# 1440: Geese

 Geese Title text: Anyway, that's a common misconception. Geese live for a long time; all the ones we can see will probably keep flying around for billions of years before they explode.

## Explanation

Megan is commenting on a flock of geese passing overhead and says the light from the geese reaching their eyes now could have come from hundreds of years ago. This is a fact for the light from stars, but not for light from geese[citation needed]. Cueball points out the absurdity of Megan's statement by pointing out that the geese are only a few hundred yards away rather than a few hundred light years. She continues along the same lines when she implies to Cueball that he is observing a past version of her, despite them being only a few feet apart. Technically he is viewing a past version of her, but not one from "long ago"; if someone is two feet away from you, you are seeing them as they were roughly 2 nanoseconds ago.

In the title-text Megan continues to treat the geese as if they were stars, which "live" for a few billion years before exploding. Most stars visible with naked eye are within a thousand light-years of Earth, (as discussed in 1342: Ancient Stars), and it's unlikely that any star Megan currently sees actually exploded within the relatively short span of last few thousand years.

Megan's statement "You're hearing how they once sounded." is somewhat more justified - sound from "a few hundred yards away" would take about one second to be heard (depending on the exact distance and the prevailing atmospheric conditions). That said, the sound of a goose isn't likely to change enough over the course of a second or two to make this distinction particularly significant.

The strip may also take inspiration from Gamow's "Mr. Tompkins" stories which were designed to help laymen understand some of the consequences of relativity and quantum mechanics. In one of the stories Mr Tompkins visits a town where the speed of light is 30 miles per hour. For the light to have taken hundreds of years to go from the geese to Megan and Cueball, the speed of light in this strip would have to be much slower than in Gamow's story.

Randall has previously mentioned a related misconception in 1342: Ancient Stars. In 1422: My Phone is Dying, a phone's "death" is compared to the death of a star.

## Transcript

[Geese fly in V-formation. Megan and Cueball are lying on the ground, watching them.]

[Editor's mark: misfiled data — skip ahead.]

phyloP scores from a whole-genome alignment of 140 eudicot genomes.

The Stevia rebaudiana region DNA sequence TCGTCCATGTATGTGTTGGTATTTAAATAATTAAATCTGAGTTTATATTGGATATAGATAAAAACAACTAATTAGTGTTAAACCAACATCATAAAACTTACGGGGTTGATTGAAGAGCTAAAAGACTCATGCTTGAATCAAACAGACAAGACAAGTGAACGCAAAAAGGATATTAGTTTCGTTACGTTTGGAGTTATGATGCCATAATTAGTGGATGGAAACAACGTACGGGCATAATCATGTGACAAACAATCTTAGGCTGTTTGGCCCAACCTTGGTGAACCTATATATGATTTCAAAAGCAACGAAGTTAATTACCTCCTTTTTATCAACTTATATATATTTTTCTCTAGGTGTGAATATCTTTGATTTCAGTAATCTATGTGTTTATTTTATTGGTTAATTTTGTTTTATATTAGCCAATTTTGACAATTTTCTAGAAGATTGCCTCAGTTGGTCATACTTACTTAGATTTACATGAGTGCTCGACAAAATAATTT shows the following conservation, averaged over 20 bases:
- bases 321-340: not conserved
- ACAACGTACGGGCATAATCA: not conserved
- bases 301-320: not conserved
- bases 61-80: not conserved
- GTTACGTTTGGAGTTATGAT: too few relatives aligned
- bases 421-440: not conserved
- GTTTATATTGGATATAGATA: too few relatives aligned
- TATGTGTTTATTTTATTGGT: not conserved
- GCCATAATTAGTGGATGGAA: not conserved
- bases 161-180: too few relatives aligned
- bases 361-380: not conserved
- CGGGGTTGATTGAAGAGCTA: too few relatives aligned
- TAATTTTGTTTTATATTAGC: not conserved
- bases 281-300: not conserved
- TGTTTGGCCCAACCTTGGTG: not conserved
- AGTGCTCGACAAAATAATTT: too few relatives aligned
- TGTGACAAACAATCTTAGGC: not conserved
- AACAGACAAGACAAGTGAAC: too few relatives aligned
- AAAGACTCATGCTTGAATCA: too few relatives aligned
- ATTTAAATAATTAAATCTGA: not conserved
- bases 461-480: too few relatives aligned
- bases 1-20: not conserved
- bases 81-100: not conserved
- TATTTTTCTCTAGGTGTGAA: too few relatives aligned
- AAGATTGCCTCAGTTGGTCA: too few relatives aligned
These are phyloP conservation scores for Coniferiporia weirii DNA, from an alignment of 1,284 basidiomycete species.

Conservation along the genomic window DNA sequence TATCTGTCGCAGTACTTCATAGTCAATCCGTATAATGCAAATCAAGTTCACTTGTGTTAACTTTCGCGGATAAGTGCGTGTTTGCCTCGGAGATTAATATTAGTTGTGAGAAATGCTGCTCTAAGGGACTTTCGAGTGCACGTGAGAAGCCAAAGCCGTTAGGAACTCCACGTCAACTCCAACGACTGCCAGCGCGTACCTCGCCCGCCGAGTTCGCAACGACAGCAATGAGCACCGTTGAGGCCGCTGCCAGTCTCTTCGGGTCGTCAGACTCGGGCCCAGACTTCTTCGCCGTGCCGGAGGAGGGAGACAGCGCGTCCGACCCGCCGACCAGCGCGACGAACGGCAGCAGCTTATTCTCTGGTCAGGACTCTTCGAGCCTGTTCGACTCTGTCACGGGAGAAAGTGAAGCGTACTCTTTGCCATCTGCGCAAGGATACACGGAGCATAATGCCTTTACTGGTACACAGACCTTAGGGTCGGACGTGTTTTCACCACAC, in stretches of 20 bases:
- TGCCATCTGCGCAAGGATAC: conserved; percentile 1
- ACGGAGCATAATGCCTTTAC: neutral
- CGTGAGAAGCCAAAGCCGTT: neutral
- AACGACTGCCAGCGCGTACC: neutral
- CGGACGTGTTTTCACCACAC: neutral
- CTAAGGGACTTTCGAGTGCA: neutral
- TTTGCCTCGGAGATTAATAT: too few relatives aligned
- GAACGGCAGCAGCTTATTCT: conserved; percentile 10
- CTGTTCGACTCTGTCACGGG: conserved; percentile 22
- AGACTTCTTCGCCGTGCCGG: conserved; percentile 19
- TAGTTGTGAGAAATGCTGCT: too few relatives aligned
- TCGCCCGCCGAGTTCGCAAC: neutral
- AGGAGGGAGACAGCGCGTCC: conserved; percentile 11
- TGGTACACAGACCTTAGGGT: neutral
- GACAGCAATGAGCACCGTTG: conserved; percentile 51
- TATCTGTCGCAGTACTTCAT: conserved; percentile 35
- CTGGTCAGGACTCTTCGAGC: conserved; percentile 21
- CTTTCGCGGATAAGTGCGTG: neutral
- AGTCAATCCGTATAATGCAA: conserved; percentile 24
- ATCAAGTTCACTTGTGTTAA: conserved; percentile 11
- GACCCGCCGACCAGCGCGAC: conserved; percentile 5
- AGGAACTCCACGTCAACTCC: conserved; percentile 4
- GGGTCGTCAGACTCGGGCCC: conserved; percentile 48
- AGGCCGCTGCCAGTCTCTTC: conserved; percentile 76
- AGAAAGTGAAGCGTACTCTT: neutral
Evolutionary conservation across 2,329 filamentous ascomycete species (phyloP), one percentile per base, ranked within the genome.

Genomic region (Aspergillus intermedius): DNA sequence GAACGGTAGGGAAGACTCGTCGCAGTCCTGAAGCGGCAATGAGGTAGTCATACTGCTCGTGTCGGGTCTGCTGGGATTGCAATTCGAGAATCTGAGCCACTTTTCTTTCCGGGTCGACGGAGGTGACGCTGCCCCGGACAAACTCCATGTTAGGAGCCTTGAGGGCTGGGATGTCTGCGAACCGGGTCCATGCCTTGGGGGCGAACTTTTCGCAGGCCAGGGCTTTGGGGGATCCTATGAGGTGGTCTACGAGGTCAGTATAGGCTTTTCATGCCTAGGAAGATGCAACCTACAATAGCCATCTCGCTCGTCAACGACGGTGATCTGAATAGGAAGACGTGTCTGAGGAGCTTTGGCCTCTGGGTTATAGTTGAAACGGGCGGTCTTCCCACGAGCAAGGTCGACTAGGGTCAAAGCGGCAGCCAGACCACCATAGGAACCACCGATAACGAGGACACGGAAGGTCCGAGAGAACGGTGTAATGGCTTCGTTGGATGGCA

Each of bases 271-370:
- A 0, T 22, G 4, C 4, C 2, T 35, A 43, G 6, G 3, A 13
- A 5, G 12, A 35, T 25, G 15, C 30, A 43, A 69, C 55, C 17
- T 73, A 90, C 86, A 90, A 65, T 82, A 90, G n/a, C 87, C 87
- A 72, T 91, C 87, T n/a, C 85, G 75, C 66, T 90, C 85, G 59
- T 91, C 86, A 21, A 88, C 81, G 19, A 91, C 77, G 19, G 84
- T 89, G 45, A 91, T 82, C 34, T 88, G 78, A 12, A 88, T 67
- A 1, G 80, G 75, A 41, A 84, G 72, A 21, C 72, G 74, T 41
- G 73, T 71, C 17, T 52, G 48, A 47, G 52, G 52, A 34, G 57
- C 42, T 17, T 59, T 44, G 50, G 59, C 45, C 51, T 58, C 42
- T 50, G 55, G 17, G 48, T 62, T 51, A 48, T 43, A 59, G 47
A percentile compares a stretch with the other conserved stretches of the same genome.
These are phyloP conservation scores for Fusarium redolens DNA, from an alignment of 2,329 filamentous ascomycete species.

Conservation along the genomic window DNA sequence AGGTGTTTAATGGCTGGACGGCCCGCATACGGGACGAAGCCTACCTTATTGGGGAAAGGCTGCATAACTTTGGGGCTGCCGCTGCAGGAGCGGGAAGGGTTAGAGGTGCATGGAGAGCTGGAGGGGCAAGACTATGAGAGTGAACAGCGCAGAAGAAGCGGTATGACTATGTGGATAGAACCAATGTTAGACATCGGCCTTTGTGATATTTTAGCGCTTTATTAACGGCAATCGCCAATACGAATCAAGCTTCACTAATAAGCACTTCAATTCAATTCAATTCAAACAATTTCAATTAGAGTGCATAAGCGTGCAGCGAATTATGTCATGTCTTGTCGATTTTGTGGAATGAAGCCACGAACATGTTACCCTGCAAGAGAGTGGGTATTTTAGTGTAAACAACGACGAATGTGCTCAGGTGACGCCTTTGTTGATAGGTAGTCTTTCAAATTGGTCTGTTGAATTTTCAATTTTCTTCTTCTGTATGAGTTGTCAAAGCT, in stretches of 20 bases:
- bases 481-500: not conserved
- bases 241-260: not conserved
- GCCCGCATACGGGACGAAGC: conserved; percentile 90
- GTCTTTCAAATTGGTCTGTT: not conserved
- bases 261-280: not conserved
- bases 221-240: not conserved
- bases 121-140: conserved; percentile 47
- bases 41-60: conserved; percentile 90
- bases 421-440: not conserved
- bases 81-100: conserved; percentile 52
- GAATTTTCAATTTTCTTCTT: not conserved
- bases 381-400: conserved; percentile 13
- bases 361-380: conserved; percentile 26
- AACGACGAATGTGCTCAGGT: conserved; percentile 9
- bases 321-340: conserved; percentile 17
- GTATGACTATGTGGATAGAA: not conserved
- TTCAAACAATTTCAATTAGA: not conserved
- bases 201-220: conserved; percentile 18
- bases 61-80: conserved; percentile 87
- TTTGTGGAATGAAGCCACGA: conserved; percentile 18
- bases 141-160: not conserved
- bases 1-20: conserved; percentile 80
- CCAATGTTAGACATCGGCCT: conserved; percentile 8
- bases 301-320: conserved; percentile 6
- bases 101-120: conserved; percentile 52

Megan: To think... we're seeing light that left those geese centuries ago.
Megan: By now, they could be long dead.
Cueball: ...What? They're a few hundred yards away. I hear them honking.
Megan: Ah, yes. You're hearing how they once sounded.
Cueball: You're very weird.
Megan: Or I was, long ago...

# Discussion

The mere idea of geese spontaneously exploding mid-flight makes me giggle like a madman. 108.162.216.26 12:03, 29 October 2014 (UTC)

108.162.216.26, you're twisted. ... and now i can't stop thinking about it... and giggling. Iggynelix (talk) 16:27, 29 October 2014 (UTC)
Wasn't it a goose going supernova that caused the Tunguska event? 199.27.128.146 16:40, 29 October 2014 (UTC)

Time Dilation? 173.245.56.185 09:16, 29 October 2014 (UTC)

The explanation should point out that the comic is referring to the common misconception that there is a high chance that a visible star is already dead. The facts are explained but the context is missing. This misconception was also mentioned in a what-if, but I cant find it right now. The Milky Way is 120kly in diameter and most visible stars are much closer. With a lifetime of at least a couple millions of years the probability for a random star being dead is way below 1%. Given that there are 5000 stars visible to the naked eye (under best viewing conditions), this means that statistically there are maybe 5 stars in the entire night sky that are dead already. --108.162.231.215 09:10, 29 October 2014 (UTC)

"With a lifetime of at least a couple millions of years" True only for the most massive stars. The average star in the Milky Way is around half a solar mass and will last around 50 billion years. So the probability of one of the 5000 stars visible to the naked eye having died in the last 1000 years is even smaller than "way below 1%". 199.27.128.146 16:45, 29 October 2014 (UTC)
I first read the above as "... stars naked to the visible eye ...". --RenniePet (talk) 23:32, 29 October 2014 (UTC)
Although you are overstating things a bit, because more massive stars are more likely to be naked eye visible. According to Wikipedia today, no M-class stars are naked eye visible at all. 173.245.52.142 18:00, 29 October 2014 (UTC)
Almost all stars have a lifetime of at least a couple milions of years. However, some stars have lifetimes that extend on for billions of years after those few million. Mulan15262 (talk) 23:08, 29 October 2014 (UTC) Mulan15262

I think this relates to a previous XKCD 1342: Ancient Stars (http://xkcd.com/1342/) where he makes the same joke of how stars may not necessarily be that far away. 173.245.54.206 17:22, 29 October 2014 (UTC)

No! The moving V of the geese is reminiscent of a light cone! I think that's what triggered Megan's absurdist fantasy. And indeed, we're seeing the geese as they were in the past. By about a microsecond. If enough readers agree I think this belongs in the explanation. ExternalMonolog (talk) 20:49, 29 October 2014 (UTC)

The light cone thing is important I think. I read the whole discussion in the comic as a play on the concept of abosolute time vs relativity. And I found it hilarious with that interpretation. --108.162.249.220 21:38, 29 October 2014 (UTC)

But Goose *is* dead. You fly jets long enough, something like this happens. DivePeak (talk) 21:07, 29 October 2014 (UTC)